Have you ever had trouble bringing your mind back down to reality after a deep dream? It can be unsettling to deal with until you reorient yourself to your familiar surroundings. Such an experience gives you just a brief peek into the ongoing disorientation for seniors with dementia. When confusion about time, place, and even identity settle in for someone you love, you’re faced with two options for responding: either orienting them to your reality, or stepping into theirs.
Which Reality Is Best for Seniors With Dementia?
There’s a time and place for each approach in dementia care. However, there are particular cautions to be familiar with in using reality orientation. It is important to first understand what is involved with both options and when they may be most beneficial.
Accepting Their Reality
Struggling to get a grasp on reality is not uncommon for people in the mid to later stages of dementia. The person may believe they are a young adult engaged in their previous career (or a different one altogether), with a spouse and young children to care for. Going along with their perception of reality helps them maintain a feeling of self-worth and purpose. It instills comfort and peace, and is frequently the recommended approach.
Reality orientation, on the other hand, involves providing cues and prompts about the current time, date, and location. Research supports that reality orientation helps cognitive functioning, particularly when paired with donepezil, and can help with some of the more difficult aspects of dementia.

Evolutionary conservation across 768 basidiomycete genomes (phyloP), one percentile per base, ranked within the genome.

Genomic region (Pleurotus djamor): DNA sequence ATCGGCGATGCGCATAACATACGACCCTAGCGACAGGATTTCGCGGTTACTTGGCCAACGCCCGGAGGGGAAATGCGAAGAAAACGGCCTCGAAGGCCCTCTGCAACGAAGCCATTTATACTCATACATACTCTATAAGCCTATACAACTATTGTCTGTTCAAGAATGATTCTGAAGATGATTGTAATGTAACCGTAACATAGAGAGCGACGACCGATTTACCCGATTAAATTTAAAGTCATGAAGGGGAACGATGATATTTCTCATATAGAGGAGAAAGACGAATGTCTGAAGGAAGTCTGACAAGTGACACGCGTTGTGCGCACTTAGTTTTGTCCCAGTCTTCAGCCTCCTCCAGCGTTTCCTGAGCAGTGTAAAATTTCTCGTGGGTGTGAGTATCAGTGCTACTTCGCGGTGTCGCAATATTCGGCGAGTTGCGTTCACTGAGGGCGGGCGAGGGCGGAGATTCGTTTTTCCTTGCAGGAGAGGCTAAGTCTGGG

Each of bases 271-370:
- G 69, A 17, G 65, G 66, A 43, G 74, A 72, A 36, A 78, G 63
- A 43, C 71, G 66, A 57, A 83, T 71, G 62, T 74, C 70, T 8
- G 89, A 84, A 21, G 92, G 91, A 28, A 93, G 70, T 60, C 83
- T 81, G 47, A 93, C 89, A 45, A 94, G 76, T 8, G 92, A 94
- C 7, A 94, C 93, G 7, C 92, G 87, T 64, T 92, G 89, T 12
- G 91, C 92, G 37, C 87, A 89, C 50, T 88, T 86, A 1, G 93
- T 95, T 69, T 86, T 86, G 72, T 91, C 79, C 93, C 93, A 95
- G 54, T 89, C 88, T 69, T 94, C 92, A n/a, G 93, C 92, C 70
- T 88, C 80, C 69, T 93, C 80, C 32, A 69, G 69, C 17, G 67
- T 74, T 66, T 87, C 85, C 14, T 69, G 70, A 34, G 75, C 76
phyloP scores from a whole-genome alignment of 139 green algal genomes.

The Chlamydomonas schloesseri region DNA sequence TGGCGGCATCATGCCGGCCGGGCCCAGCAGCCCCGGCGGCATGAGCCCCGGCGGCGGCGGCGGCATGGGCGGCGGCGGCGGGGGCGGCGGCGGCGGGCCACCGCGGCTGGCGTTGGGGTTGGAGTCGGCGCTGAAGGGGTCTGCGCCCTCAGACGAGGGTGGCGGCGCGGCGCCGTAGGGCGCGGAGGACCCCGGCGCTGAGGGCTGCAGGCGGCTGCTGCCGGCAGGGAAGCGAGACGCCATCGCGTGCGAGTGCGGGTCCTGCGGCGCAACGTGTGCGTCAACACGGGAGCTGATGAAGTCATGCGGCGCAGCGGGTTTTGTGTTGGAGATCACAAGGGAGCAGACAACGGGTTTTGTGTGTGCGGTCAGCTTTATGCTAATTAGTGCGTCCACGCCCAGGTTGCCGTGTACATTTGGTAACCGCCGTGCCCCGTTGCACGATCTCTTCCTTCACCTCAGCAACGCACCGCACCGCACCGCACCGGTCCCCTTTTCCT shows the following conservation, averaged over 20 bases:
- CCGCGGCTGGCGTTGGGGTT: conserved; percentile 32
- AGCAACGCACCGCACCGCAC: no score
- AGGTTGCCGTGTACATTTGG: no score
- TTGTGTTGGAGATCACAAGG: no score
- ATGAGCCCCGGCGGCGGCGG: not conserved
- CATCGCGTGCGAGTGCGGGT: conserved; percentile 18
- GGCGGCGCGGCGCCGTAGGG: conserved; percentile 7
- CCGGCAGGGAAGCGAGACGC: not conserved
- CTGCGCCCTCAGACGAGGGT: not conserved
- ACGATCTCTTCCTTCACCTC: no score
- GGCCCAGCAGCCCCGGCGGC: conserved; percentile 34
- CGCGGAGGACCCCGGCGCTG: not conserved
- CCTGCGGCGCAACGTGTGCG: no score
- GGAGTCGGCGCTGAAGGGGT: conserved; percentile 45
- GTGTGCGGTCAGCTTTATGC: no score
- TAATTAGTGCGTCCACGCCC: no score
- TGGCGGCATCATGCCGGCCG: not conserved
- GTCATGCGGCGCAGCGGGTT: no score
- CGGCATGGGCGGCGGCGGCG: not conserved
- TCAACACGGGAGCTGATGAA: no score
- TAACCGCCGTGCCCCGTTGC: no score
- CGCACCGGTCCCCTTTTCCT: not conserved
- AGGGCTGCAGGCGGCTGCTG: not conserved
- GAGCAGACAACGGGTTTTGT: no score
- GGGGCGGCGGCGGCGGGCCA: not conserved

Reality orientation, however, should be handled gently and with skill, compassion, and awareness of the individual’s emotional state. For example, if the person asks where their mother is, it could be extremely harmful to respond, “Why, she died 20 years ago! You are 95 years of age, so there is no way your mom could still be alive.” In contrast, reality orientation may be useful in ordinary conversations. For example, if the person wakes up and asks what day it is, you might say, “Today is Thursday, the day you have your exercise class and then dinner with Janice.”
If the person gets frustrated or uncomfortable with reality, it is always best to join them in the perceived reality that feels comfortable to them.
Our specially trained caregivers are pros at knowing how to effectively engage someone with dementia and make each day the best it can be. We use imaginative, customized approaches that help with memory, communication, safety, and comfort, while promoting independence and a sense of purpose and self-worth.